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Police arrest woman for filming forced installation of smart meter on neighbor's home

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(NaturalNews) Naperville, Ill a suburb of Chicago with a separate political structure, is a hotbed of activists' resistance to smart meters. A local grass roots group, Naperville Smart Meter Awareness (NSMA), was established by the two women arrested for resisting a smart meter installation and video taping it, Malia "Kim" Bendis and Jennifer Stahl.

The NSMA group was formed as an effort to educate locals on the reality of smart meters and foment resistance against Naperville's Smart Meter Initiative mandate to convert all structures with smart meters.

The city's mandate does allow an opt-out feature. According to the Chicago Tribune, one can opt out by paying for an initial fee of $68.35 for the alternative meter plus a $24.75 monthly fee for manually reading it. Some areas have higher fee arrangements and others have lower rates, while some say you can't opt out - period.

NSMA's position is there should be no fees for using an alternative to a smart meter. Bendis was arrested for interfering with police when she rushed to Stahl's home to record Stahl's attempted resistance to a smart meter installation.

Jennifer Stahl locked the gate on her fence and refused to allow technicians access to her property when technicians had arrived to install a smart meter.

The police were called, the lock was cut, but still Stahl tried to block them from taking her old analog meter. She was handcuffed and taken away, and Malia Bendis was also arrested for "eavesdropping" on an official police activity.

This occurred in January 2013. Since then the charge against Bendis for eavesdropping by filming the event was easily dropped because the Illinois Supreme Court had earlier declared barring citizens from filming police activity was unconstitutional.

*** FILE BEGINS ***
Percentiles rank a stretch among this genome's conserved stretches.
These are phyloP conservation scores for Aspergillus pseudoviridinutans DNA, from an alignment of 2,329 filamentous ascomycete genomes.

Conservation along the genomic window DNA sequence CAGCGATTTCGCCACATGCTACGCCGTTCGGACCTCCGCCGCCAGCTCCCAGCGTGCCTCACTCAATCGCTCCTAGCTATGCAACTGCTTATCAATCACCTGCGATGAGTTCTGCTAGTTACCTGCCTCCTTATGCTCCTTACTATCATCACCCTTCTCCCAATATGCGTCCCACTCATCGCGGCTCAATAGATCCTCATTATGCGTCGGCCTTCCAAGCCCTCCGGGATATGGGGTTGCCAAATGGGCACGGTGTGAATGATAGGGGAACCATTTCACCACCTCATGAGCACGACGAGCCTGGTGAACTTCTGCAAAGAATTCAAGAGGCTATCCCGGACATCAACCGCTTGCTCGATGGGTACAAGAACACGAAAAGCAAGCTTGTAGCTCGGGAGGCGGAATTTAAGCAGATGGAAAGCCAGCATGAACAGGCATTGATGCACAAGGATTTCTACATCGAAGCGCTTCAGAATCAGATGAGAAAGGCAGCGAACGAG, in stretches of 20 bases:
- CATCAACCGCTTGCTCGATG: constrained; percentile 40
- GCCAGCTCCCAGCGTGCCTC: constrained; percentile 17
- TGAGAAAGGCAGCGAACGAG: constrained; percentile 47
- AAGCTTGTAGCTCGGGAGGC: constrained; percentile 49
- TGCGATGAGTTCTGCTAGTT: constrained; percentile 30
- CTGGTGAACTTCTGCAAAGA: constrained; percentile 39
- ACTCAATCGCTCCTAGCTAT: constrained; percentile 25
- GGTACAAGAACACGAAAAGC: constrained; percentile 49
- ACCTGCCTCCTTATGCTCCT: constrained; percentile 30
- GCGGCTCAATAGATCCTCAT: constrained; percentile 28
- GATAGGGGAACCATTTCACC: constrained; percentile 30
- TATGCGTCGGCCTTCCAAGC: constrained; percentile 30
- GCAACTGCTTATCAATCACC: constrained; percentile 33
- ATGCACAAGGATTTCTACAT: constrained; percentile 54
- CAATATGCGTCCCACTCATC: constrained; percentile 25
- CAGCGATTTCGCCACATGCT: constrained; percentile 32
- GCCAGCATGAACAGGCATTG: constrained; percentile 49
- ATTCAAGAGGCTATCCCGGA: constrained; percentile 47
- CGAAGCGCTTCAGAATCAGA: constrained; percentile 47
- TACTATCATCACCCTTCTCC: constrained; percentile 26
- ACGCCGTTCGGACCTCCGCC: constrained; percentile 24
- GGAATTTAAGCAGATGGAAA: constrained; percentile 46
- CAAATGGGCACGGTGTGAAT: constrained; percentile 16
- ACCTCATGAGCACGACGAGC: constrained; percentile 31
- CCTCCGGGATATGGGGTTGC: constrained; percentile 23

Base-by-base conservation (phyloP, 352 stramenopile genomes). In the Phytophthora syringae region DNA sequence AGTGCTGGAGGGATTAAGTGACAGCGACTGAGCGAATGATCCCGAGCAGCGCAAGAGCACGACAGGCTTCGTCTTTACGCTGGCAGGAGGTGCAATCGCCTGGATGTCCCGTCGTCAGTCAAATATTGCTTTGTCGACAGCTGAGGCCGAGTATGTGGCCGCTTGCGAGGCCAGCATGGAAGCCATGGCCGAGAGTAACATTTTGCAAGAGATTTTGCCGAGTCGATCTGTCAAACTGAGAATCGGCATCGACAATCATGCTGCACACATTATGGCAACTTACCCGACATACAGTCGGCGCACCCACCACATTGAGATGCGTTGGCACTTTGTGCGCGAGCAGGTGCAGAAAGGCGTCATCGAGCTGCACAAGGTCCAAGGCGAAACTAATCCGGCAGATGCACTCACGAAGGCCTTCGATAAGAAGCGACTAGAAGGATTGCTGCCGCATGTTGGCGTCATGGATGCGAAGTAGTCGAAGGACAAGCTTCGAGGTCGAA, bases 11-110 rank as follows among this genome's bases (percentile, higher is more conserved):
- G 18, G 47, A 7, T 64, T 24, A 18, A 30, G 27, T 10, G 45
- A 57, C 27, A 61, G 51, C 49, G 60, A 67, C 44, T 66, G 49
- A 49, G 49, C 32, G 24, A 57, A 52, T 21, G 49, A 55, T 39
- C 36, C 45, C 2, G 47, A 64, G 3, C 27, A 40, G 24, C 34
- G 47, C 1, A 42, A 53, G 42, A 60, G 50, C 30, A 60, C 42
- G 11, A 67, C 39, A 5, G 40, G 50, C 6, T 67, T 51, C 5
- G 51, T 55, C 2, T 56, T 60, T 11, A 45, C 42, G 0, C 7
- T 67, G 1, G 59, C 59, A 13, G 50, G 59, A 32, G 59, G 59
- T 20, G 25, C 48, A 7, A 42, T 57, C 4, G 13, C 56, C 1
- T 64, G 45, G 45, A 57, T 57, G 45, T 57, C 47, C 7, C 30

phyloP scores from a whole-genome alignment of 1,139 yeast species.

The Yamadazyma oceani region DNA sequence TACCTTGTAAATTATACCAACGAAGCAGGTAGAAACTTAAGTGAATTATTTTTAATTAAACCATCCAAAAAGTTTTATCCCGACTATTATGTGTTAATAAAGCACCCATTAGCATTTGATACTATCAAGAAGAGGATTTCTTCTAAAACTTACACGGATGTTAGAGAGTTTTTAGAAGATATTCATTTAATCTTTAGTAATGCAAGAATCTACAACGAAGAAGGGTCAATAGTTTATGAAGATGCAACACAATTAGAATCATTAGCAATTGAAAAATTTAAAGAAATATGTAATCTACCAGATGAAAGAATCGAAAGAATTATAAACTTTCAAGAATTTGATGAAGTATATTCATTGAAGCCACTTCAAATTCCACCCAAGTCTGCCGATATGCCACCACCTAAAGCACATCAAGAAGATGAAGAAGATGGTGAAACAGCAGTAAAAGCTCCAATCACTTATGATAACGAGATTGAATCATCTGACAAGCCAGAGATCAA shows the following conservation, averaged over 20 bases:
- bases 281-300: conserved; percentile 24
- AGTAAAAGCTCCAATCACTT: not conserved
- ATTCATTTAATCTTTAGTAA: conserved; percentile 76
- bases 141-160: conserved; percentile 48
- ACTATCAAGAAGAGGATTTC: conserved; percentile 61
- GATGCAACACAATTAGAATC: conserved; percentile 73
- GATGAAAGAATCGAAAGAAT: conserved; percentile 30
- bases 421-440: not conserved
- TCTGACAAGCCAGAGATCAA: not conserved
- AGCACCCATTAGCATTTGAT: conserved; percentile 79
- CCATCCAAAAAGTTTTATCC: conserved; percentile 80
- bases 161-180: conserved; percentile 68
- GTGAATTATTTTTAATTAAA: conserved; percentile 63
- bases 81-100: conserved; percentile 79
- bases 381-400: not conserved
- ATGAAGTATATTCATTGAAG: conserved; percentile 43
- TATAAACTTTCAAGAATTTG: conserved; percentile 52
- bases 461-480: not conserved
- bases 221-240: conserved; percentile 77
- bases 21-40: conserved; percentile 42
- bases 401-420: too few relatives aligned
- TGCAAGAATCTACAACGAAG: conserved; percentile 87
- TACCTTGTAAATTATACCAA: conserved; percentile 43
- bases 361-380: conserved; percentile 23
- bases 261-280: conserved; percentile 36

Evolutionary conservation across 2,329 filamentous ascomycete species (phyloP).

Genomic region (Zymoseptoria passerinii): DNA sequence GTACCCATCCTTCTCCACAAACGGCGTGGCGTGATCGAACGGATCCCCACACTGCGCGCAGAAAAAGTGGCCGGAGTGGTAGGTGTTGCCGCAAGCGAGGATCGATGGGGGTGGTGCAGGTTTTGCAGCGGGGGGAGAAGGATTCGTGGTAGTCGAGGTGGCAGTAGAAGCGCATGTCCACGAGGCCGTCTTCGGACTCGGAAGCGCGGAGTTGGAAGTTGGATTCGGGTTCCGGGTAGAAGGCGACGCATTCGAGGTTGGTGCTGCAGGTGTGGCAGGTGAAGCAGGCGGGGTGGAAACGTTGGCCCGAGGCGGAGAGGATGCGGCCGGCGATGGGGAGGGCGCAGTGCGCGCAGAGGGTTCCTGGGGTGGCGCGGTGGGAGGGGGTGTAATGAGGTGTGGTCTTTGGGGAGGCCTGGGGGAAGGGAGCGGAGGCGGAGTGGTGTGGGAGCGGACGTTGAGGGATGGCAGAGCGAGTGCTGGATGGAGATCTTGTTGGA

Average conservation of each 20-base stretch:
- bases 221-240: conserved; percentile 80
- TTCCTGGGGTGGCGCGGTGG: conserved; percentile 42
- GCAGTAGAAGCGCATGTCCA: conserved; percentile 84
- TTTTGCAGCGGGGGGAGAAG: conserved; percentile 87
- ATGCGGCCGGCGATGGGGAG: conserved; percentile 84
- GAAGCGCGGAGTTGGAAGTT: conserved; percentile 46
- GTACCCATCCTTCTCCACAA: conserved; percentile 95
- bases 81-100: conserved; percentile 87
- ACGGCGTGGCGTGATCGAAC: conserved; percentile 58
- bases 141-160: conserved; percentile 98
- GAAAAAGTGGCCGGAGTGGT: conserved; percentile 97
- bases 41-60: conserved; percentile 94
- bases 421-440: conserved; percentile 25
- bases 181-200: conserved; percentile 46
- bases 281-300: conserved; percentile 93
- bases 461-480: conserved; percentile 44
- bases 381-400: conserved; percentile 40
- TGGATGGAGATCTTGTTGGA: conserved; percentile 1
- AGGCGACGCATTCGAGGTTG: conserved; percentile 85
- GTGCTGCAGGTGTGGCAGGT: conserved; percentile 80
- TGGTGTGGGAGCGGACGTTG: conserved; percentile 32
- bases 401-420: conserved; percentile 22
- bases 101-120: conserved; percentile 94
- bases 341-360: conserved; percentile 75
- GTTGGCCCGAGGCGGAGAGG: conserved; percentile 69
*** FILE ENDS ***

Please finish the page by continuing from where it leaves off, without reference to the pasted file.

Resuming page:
But the charge against Bendis for resisting arrest took almost two years of hearings and attorney expenses to have it dropped because the report was falsified.

Bendis has since filed a suit against the city for the legal expenses and social embarrassment suffered from the arrest. The compensation she seeks is not outrageous. She wants to use a jury trial to expose smart meter concerns. She also charged the three police officers involved with using excessive force.

The smart meter resistors' concerns

Smart meters emit RF (radio frequency) pulses, similar to WiFi and cell phone radiation, to nearby technicians' computers or to the main offices of utility companies. This eliminates the expense of paying meter readers to personally check each analog meter.

But the RF frequencies, even if only for short bursts during the day, have been reported by many for creating health problems, some minor, some serious. One Californian's pacemaker was disrupted forcing him to have paramedics come to his aid. There are Youtube videos of plants close to smart meters dying.

Other smart meter dangers involve the property itself. Smart meters have been known to suddenly catch on fire, and the manufacturers who insufficiently tested and hastily produced them are not liable.

Some claim homeowner's insurance won't cover fires from smart meters. One person complained how he had thousands of dollars of electronic equipment ruined because of a faulty smart meter.

Then there are those privacy issues. Exactly what electrical device is running when can be observed with smart meter data. During peak usage times, a residence or business monitored by a smart meter could have certain devices shut down.

Several newly placed smart meters resulted in higher electric bills. This even happened to some utility executives' electric bills upon their smart meter installations.

The pro-smart meter argument is that the digital smart meters are more sensitive thus more accurate. But smart meters do use some electrical energy to transmit and receive data, and they are not mistake proof.

Nevertheless, the essence of all anti-smart meter resistance is the right to choose without penalty. Despite Obama's urging implementation of the "smart grid", which involves placing smart meters everywhere utility generated electrical power is used, there's another critic from higher up who is not concerned about individuals' rights.

Former CIA director James Woolsey claims Smart Grid is "a really really stupid grid" because it's so vulnerable to hacking.

Cyber security expert David Chalk adds: "There is not a power meter or device on the grid that is protected from hacking - if not already infected - with some kind of Trojan horse that can cause the grid to be shut down or completely annihilated."







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